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At this point I decided that as far as the looks, I thought the hump was a little too much. I ground some more off, and this is my completed sculpture before I put the cover back on:
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And one more, from the same angle as a picture above, showing the difference in the hump:
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And now I'll criticize that last decision:
Frankly, the seat was slightly more comfortable before I ground off a bit more of the hump. The hump wasn't so much something I could feel, but somehow it did help to push my butt back into the seat a little more. Just something to keep in mind as you design your own.

Recovering is rather a tedious pain in the ass (but worth it for the pain in it that's relieved by the whole process).

You need to spray both sides (the vinyl and the foam rubber) with the glue for it to stick best, and Super 77 sticks very quickly. As you probably noticed when you pulled off the cover to begin with, the whole thing doesn't need to be glued, just the top portion... or the part that's encircled by the seam.
Take your time. I strongly recommend gluing it a strip at a time, spraying (or brushing, much easier) about a 2 or 3" stripe and positioning it before spraying another. This way you'll keep from A. having parts stick that you aren't working on yet - making the whole thing harder to work with, and B. getting glue all over your hands - making the whole thing harder to work with.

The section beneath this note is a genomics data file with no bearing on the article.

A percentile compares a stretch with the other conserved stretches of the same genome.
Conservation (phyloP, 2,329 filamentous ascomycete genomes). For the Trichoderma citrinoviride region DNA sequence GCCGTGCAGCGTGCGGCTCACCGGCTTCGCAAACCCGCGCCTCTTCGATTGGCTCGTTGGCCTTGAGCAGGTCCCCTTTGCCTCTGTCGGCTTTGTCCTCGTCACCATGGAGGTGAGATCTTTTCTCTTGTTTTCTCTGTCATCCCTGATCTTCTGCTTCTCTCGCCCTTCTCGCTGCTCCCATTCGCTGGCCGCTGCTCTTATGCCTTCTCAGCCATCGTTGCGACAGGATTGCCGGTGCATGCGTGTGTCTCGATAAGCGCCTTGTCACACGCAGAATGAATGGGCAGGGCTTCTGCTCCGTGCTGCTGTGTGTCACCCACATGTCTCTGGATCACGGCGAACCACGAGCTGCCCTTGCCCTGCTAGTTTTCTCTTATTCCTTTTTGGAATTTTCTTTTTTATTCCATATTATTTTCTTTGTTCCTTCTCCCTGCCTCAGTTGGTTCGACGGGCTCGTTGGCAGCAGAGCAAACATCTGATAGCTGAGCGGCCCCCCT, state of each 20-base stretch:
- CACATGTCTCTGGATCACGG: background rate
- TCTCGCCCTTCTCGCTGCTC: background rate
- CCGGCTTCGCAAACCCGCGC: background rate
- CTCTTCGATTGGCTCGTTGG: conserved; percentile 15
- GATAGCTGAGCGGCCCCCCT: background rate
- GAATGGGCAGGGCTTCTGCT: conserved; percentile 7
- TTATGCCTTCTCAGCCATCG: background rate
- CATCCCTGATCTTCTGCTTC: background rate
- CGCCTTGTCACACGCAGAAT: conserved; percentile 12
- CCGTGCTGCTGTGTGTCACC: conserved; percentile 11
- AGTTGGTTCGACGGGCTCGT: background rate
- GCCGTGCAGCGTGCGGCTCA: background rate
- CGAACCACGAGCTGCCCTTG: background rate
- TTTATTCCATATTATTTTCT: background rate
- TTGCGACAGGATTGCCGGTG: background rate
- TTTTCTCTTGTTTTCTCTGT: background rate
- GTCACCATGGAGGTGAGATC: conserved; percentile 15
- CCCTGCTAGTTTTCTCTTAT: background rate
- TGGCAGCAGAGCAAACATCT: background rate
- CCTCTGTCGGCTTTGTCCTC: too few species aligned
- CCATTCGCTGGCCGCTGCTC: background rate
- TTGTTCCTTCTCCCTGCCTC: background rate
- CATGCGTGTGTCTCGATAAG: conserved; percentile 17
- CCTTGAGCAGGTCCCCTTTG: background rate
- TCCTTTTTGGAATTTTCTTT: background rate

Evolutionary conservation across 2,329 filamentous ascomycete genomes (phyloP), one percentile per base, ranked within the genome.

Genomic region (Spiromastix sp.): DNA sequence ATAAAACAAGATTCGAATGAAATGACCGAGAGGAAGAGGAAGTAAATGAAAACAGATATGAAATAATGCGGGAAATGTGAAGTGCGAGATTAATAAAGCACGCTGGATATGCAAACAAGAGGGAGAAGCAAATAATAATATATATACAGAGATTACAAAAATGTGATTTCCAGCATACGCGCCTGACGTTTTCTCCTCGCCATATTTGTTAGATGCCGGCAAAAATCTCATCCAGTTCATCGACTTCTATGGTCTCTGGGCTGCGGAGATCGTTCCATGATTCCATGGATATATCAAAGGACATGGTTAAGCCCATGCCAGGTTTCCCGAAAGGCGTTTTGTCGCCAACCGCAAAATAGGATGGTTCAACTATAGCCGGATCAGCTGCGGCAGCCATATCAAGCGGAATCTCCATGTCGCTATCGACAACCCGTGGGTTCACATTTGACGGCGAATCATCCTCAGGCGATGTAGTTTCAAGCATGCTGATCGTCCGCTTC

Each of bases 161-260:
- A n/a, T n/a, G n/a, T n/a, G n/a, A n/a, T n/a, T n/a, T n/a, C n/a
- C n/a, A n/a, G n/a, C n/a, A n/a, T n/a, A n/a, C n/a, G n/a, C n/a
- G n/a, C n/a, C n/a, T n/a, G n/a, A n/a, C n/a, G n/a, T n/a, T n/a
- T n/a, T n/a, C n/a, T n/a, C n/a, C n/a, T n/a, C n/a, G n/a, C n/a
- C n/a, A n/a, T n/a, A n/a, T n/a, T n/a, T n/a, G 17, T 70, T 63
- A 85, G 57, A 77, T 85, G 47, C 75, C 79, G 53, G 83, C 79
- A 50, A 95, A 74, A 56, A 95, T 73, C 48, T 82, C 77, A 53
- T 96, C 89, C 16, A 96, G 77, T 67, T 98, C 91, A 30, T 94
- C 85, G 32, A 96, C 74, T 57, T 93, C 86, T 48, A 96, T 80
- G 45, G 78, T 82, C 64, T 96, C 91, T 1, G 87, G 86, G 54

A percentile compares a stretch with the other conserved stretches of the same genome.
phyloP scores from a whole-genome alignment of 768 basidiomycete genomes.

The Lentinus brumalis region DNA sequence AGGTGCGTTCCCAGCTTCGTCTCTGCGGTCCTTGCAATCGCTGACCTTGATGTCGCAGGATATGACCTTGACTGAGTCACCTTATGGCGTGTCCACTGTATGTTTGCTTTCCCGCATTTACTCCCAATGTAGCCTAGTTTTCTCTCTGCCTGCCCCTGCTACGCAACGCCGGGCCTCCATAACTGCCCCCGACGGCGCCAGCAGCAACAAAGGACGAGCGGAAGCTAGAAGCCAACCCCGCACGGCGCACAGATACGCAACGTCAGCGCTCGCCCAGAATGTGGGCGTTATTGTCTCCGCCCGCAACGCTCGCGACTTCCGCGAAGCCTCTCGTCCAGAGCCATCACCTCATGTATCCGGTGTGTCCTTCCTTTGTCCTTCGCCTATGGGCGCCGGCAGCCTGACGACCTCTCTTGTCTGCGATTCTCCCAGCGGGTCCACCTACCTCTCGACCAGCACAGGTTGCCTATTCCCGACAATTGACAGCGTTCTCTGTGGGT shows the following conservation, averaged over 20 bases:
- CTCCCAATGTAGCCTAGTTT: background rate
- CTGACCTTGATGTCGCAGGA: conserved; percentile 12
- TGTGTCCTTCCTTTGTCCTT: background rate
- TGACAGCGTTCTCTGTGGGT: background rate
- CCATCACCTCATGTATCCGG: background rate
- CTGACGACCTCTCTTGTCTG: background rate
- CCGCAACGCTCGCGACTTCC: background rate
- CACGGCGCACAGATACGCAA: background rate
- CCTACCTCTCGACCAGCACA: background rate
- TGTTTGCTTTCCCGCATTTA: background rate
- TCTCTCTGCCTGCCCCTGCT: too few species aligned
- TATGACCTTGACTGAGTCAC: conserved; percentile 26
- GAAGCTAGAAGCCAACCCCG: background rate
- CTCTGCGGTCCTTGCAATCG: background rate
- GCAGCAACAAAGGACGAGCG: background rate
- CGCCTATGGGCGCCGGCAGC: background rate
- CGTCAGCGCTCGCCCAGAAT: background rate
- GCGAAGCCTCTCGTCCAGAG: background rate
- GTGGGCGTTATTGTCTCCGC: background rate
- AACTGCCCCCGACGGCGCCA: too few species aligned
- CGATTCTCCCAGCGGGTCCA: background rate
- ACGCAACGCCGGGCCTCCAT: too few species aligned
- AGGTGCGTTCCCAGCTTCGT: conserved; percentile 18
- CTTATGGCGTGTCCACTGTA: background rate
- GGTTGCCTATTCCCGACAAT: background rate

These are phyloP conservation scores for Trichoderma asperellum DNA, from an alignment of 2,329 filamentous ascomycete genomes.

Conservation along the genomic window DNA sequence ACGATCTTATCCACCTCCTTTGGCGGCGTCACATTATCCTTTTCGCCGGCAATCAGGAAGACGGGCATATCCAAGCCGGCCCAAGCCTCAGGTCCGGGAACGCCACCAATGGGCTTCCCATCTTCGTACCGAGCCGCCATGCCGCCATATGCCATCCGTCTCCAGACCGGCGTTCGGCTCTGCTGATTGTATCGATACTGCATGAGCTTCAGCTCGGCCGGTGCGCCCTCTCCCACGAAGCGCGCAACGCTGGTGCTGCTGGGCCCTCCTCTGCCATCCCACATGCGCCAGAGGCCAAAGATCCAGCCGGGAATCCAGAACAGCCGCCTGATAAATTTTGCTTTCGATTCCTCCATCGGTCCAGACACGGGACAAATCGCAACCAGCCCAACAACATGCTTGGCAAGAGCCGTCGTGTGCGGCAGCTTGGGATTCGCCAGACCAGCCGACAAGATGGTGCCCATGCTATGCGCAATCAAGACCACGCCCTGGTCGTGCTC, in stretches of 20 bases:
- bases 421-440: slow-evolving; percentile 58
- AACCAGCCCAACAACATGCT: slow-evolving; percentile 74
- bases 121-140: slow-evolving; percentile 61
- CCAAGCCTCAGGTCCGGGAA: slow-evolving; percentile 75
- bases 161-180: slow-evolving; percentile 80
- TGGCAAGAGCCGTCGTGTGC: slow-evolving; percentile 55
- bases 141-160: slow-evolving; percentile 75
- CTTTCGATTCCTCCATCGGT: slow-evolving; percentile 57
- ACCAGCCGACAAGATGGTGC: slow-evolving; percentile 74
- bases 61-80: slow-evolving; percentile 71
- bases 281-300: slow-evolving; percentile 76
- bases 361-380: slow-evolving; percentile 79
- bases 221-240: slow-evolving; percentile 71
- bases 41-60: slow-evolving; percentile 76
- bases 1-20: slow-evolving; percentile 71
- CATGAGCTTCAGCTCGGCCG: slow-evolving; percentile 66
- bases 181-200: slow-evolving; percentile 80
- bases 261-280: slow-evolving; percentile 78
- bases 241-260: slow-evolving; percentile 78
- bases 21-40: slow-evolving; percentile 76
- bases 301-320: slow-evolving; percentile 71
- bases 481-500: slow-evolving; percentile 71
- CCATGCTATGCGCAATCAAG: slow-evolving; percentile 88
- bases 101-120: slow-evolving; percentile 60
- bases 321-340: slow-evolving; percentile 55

With a little trial and error I found that I got my best result working from the front back (it's narrower so you start with less glue there), and then from the center out. Since the front was modified the least, you can put that part on almost exactly like it was before (the front is just a puzzle piece, with the rest you just re-cut half the pieces and have to do some figuring-out) and even put a couple of staples in it.
Stretch it good and press it in toward the center, the deepest part of the "bowl," making sure to put plenty of glue there (it's really taut across there, and, well, bowl-shaped) and then work it upward and outward toward the seam. I found that it went up and straight over the back with minimal difficulty, but then getting the sides tight and wrinkle-free took a bit more effort. The more you can manage to glue from the center - outward the easier it will be. There's another indention across the top/back of the cushion from the seam that's there... if you get the front on good, then the middle of the bowl, then that back seam, you're off to a frustration-minimized start.

After that you're ready to start stapling.

I'll warn you now, it can get a little frustrating. The plastic is very hard, and the angles available to work from are inopportune at best, obstacles at worst. A hammer helps once you get them started, but since you're trying to whack on an inverted cushion it can still be a little cumbersome. I suggest gripping the hammer, or finding something else convenient, and using it to push the staples in once they're started.
Pull it nice and taut, and put plenty of staples in it. Wherever you wind up with thick wrinkles, staple around it first, cut a slit in it, and staple it down as layers instead of a wrinkle. You may find that with some attention to detail you can get it on there better than the guy at the factory did it.

Here's a shot of the completed product (with a repeat of the first picture for a close comparison) :